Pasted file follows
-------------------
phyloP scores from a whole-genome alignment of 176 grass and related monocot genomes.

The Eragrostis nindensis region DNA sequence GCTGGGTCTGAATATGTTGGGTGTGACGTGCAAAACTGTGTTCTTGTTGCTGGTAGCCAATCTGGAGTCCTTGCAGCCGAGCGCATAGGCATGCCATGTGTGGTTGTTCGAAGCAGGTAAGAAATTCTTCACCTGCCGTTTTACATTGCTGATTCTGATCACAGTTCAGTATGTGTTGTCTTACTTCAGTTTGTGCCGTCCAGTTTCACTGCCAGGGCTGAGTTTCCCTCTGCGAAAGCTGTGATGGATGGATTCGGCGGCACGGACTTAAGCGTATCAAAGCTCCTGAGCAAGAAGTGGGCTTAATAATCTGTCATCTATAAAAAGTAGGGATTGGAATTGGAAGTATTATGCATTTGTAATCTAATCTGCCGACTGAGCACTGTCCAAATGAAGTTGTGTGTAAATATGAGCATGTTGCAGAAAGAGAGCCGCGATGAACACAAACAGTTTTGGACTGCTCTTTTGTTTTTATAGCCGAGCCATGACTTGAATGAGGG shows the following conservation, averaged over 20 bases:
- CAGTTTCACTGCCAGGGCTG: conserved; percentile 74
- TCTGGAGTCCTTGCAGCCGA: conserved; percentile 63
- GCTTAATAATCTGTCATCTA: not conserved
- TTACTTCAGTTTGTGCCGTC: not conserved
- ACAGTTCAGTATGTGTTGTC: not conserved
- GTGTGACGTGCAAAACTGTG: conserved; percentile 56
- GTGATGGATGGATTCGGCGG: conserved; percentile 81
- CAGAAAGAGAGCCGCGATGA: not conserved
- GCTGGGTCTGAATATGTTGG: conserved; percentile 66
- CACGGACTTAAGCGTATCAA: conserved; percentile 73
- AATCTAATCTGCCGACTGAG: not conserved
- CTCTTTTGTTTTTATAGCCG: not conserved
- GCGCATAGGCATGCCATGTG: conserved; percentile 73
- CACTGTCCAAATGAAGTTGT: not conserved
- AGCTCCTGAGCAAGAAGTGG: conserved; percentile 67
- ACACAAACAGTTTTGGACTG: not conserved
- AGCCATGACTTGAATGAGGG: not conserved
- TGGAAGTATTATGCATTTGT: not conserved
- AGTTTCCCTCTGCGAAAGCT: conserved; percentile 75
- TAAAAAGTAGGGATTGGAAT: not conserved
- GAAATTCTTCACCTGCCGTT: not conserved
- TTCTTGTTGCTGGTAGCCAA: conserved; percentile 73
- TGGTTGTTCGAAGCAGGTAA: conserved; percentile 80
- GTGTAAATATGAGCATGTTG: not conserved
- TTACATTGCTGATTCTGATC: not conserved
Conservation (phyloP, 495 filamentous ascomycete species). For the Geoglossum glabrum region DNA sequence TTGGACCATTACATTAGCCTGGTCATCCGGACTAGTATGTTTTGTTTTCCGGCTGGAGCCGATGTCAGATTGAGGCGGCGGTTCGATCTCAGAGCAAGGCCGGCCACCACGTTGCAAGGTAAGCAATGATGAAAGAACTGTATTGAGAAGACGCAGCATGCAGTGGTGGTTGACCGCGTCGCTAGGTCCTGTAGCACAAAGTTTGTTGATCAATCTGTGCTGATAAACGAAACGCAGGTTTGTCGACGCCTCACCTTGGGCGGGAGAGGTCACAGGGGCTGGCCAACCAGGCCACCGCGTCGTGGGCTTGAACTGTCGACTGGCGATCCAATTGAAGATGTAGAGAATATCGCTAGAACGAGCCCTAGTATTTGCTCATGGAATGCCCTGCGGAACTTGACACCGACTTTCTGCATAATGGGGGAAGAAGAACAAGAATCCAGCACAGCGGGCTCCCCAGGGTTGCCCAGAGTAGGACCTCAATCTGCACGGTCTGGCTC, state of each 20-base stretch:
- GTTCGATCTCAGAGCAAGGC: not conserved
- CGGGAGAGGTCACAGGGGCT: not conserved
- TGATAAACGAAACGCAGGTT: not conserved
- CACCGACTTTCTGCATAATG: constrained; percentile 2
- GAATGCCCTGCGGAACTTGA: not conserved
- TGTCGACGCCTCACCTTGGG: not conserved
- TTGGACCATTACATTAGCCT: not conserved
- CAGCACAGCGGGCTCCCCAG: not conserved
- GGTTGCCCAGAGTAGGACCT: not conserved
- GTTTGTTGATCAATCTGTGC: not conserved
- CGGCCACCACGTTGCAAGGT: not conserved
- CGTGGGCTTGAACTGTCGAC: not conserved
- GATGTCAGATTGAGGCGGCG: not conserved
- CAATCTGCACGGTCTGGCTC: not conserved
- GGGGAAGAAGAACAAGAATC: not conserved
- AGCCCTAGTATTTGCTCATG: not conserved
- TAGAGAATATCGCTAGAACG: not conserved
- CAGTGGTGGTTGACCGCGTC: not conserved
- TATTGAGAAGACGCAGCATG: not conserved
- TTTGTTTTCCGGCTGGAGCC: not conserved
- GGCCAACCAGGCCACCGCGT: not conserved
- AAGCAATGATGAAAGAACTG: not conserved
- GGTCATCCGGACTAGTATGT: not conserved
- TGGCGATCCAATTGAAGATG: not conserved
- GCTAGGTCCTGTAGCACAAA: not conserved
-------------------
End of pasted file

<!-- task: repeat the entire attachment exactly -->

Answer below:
phyloP scores from a whole-genome alignment of 176 grass and related monocot genomes.

The Eragrostis nindensis region DNA sequence GCTGGGTCTGAATATGTTGGGTGTGACGTGCAAAACTGTGTTCTTGTTGCTGGTAGCCAATCTGGAGTCCTTGCAGCCGAGCGCATAGGCATGCCATGTGTGGTTGTTCGAAGCAGGTAAGAAATTCTTCACCTGCCGTTTTACATTGCTGATTCTGATCACAGTTCAGTATGTGTTGTCTTACTTCAGTTTGTGCCGTCCAGTTTCACTGCCAGGGCTGAGTTTCCCTCTGCGAAAGCTGTGATGGATGGATTCGGCGGCACGGACTTAAGCGTATCAAAGCTCCTGAGCAAGAAGTGGGCTTAATAATCTGTCATCTATAAAAAGTAGGGATTGGAATTGGAAGTATTATGCATTTGTAATCTAATCTGCCGACTGAGCACTGTCCAAATGAAGTTGTGTGTAAATATGAGCATGTTGCAGAAAGAGAGCCGCGATGAACACAAACAGTTTTGGACTGCTCTTTTGTTTTTATAGCCGAGCCATGACTTGAATGAGGG shows the following conservation, averaged over 20 bases:
- CAGTTTCACTGCCAGGGCTG: conserved; percentile 74
- TCTGGAGTCCTTGCAGCCGA: conserved; percentile 63
- GCTTAATAATCTGTCATCTA: not conserved
- TTACTTCAGTTTGTGCCGTC: not conserved
- ACAGTTCAGTATGTGTTGTC: not conserved
- GTGTGACGTGCAAAACTGTG: conserved; percentile 56
- GTGATGGATGGATTCGGCGG: conserved; percentile 81
- CAGAAAGAGAGCCGCGATGA: not conserved
- GCTGGGTCTGAATATGTTGG: conserved; percentile 66
- CACGGACTTAAGCGTATCAA: conserved; percentile 73
- AATCTAATCTGCCGACTGAG: not conserved
- CTCTTTTGTTTTTATAGCCG: not conserved
- GCGCATAGGCATGCCATGTG: conserved; percentile 73
- CACTGTCCAAATGAAGTTGT: not conserved
- AGCTCCTGAGCAAGAAGTGG: conserved; percentile 67
- ACACAAACAGTTTTGGACTG: not conserved
- AGCCATGACTTGAATGAGGG: not conserved
- TGGAAGTATTATGCATTTGT: not conserved
- AGTTTCCCTCTGCGAAAGCT: conserved; percentile 75
- TAAAAAGTAGGGATTGGAAT: not conserved
- GAAATTCTTCACCTGCCGTT: not conserved
- TTCTTGTTGCTGGTAGCCAA: conserved; percentile 73
- TGGTTGTTCGAAGCAGGTAA: conserved; percentile 80
- GTGTAAATATGAGCATGTTG: not conserved
- TTACATTGCTGATTCTGATC: not conserved
Conservation (phyloP, 495 filamentous ascomycete species). For the Geoglossum glabrum region DNA sequence TTGGACCATTACATTAGCCTGGTCATCCGGACTAGTATGTTTTGTTTTCCGGCTGGAGCCGATGTCAGATTGAGGCGGCGGTTCGATCTCAGAGCAAGGCCGGCCACCACGTTGCAAGGTAAGCAATGATGAAAGAACTGTATTGAGAAGACGCAGCATGCAGTGGTGGTTGACCGCGTCGCTAGGTCCTGTAGCACAAAGTTTGTTGATCAATCTGTGCTGATAAACGAAACGCAGGTTTGTCGACGCCTCACCTTGGGCGGGAGAGGTCACAGGGGCTGGCCAACCAGGCCACCGCGTCGTGGGCTTGAACTGTCGACTGGCGATCCAATTGAAGATGTAGAGAATATCGCTAGAACGAGCCCTAGTATTTGCTCATGGAATGCCCTGCGGAACTTGACACCGACTTTCTGCATAATGGGGGAAGAAGAACAAGAATCCAGCACAGCGGGCTCCCCAGGGTTGCCCAGAGTAGGACCTCAATCTGCACGGTCTGGCTC, state of each 20-base stretch:
- GTTCGATCTCAGAGCAAGGC: not conserved
- CGGGAGAGGTCACAGGGGCT: not conserved
- TGATAAACGAAACGCAGGTT: not conserved
- CACCGACTTTCTGCATAATG: constrained; percentile 2
- GAATGCCCTGCGGAACTTGA: not conserved
- TGTCGACGCCTCACCTTGGG: not conserved
- TTGGACCATTACATTAGCCT: not conserved
- CAGCACAGCGGGCTCCCCAG: not conserved
- GGTTGCCCAGAGTAGGACCT: not conserved
- GTTTGTTGATCAATCTGTGC: not conserved
- CGGCCACCACGTTGCAAGGT: not conserved
- CGTGGGCTTGAACTGTCGAC: not conserved
- GATGTCAGATTGAGGCGGCG: not conserved
- CAATCTGCACGGTCTGGCTC: not conserved
- GGGGAAGAAGAACAAGAATC: not conserved
- AGCCCTAGTATTTGCTCATG: not conserved
- TAGAGAATATCGCTAGAACG: not conserved
- CAGTGGTGGTTGACCGCGTC: not conserved
- TATTGAGAAGACGCAGCATG: not conserved
- TTTGTTTTCCGGCTGGAGCC: not conserved
- GGCCAACCAGGCCACCGCGT: not conserved
- AAGCAATGATGAAAGAACTG: not conserved
- GGTCATCCGGACTAGTATGT: not conserved
- TGGCGATCCAATTGAAGATG: not conserved
- GCTAGGTCCTGTAGCACAAA: not conserved